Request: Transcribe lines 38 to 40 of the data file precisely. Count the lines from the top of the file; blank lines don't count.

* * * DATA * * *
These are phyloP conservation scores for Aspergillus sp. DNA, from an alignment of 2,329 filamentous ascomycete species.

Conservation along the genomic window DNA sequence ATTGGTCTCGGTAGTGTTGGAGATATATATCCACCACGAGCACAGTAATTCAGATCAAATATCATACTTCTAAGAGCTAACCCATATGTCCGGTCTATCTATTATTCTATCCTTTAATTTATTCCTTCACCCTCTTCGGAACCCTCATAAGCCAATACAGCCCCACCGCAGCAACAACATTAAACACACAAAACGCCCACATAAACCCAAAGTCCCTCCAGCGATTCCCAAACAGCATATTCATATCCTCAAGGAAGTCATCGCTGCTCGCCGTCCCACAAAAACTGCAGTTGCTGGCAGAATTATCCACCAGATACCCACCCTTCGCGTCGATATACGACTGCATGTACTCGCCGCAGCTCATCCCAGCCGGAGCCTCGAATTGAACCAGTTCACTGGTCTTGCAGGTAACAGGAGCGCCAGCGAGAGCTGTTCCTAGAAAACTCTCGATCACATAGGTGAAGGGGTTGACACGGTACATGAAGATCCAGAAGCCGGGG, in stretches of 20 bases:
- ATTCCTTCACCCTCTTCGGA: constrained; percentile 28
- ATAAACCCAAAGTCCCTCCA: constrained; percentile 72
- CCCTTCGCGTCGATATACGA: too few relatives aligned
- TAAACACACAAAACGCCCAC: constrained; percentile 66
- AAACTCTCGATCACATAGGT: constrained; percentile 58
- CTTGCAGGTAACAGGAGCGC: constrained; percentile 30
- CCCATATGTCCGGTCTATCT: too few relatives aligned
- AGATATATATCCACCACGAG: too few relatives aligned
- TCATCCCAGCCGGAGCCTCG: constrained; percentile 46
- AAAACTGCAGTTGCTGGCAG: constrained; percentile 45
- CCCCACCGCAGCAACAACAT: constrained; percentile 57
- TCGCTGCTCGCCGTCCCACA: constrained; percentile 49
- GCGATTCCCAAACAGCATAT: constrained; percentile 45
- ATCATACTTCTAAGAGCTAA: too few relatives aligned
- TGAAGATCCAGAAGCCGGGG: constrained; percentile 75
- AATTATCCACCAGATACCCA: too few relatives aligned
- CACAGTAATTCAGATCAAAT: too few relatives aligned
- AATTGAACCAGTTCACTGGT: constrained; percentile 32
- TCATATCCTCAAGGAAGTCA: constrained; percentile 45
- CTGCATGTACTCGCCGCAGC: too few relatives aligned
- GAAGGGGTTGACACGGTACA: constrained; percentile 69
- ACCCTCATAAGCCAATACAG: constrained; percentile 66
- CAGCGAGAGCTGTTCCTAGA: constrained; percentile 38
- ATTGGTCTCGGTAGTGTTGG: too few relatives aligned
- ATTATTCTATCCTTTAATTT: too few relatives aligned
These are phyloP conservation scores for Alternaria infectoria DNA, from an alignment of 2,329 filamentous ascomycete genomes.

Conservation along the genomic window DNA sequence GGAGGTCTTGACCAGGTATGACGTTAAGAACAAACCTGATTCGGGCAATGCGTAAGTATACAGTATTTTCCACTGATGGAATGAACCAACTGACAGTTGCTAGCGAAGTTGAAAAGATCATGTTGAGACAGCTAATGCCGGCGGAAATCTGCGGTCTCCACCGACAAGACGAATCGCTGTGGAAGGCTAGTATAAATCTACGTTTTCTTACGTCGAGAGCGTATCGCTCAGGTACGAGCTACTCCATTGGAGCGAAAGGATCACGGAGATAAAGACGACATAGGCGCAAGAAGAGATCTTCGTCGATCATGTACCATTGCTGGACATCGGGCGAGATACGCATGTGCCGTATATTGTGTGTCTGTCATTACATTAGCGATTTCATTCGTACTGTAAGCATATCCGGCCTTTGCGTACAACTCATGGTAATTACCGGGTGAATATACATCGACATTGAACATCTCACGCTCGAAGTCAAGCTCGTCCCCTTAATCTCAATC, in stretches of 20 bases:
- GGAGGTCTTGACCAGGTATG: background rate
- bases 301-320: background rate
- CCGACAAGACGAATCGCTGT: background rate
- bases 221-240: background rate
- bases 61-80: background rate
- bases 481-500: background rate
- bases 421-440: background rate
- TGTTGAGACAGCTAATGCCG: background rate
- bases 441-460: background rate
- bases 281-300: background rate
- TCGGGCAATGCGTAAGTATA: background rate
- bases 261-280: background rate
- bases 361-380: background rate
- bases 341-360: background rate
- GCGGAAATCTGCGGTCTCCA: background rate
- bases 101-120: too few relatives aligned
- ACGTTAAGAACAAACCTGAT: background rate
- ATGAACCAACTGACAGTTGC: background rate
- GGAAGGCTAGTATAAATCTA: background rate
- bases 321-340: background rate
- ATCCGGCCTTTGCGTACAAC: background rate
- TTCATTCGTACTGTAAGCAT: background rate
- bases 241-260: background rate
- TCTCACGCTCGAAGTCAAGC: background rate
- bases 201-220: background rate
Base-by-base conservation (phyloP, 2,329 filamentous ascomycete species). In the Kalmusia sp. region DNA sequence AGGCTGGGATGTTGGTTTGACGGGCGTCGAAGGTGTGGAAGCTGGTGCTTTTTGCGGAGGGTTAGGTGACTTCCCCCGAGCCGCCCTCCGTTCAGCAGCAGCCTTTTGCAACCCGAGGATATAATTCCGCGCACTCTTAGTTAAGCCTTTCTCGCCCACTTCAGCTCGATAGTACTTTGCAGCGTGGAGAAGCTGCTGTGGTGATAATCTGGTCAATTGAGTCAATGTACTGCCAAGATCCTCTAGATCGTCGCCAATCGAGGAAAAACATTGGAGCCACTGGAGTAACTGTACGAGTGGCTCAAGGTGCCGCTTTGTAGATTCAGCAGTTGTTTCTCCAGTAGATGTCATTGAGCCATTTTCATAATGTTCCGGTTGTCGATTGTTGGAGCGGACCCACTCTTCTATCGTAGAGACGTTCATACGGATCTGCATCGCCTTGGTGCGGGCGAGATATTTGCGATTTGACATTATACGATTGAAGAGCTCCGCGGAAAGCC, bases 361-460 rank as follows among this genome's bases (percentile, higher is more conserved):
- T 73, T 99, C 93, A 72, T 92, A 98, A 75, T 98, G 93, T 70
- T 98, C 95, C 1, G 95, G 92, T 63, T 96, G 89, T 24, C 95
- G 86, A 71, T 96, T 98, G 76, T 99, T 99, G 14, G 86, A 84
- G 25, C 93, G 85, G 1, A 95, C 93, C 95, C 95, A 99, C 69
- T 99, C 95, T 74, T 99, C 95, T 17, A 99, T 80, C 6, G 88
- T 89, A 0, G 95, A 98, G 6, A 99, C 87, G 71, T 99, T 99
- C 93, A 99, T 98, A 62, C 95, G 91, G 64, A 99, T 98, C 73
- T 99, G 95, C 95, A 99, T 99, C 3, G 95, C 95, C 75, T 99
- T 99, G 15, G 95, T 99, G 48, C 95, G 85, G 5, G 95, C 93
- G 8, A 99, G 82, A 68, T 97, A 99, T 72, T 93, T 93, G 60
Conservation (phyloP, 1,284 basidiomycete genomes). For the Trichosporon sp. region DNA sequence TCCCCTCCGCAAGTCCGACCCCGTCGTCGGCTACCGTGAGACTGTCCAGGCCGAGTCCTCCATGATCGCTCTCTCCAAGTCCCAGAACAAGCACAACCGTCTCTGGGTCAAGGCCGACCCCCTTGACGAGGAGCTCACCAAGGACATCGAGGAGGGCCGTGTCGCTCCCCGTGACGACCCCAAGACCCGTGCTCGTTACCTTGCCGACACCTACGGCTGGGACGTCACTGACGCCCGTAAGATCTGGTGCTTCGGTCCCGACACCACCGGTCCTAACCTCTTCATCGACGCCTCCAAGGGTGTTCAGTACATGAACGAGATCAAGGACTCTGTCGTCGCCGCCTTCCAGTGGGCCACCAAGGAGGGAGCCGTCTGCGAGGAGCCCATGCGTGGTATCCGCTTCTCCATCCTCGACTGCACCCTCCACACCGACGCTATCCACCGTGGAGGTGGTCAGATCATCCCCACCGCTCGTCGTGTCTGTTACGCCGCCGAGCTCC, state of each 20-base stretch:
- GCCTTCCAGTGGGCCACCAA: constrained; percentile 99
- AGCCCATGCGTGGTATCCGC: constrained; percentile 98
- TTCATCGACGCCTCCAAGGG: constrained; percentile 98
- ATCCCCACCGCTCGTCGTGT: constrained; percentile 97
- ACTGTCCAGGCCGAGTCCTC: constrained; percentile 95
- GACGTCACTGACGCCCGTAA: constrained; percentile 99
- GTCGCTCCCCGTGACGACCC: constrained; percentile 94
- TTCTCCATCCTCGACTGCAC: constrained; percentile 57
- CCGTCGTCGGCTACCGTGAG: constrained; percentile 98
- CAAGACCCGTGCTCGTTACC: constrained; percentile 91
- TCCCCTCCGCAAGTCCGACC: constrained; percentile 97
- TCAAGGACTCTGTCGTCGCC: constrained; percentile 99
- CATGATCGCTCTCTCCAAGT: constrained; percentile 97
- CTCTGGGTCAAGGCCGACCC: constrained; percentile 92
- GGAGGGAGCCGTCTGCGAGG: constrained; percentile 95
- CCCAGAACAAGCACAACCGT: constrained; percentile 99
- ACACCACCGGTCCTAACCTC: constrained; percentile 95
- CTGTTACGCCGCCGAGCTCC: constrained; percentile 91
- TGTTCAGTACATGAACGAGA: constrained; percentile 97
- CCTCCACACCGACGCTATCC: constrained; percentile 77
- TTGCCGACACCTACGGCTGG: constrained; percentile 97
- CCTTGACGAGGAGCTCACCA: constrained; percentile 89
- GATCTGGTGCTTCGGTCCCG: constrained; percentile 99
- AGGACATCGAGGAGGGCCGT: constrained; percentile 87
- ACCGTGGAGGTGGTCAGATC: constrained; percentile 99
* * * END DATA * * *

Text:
- bases 441-460: background rate
- bases 281-300: background rate
- TCGGGCAATGCGTAAGTATA: background rate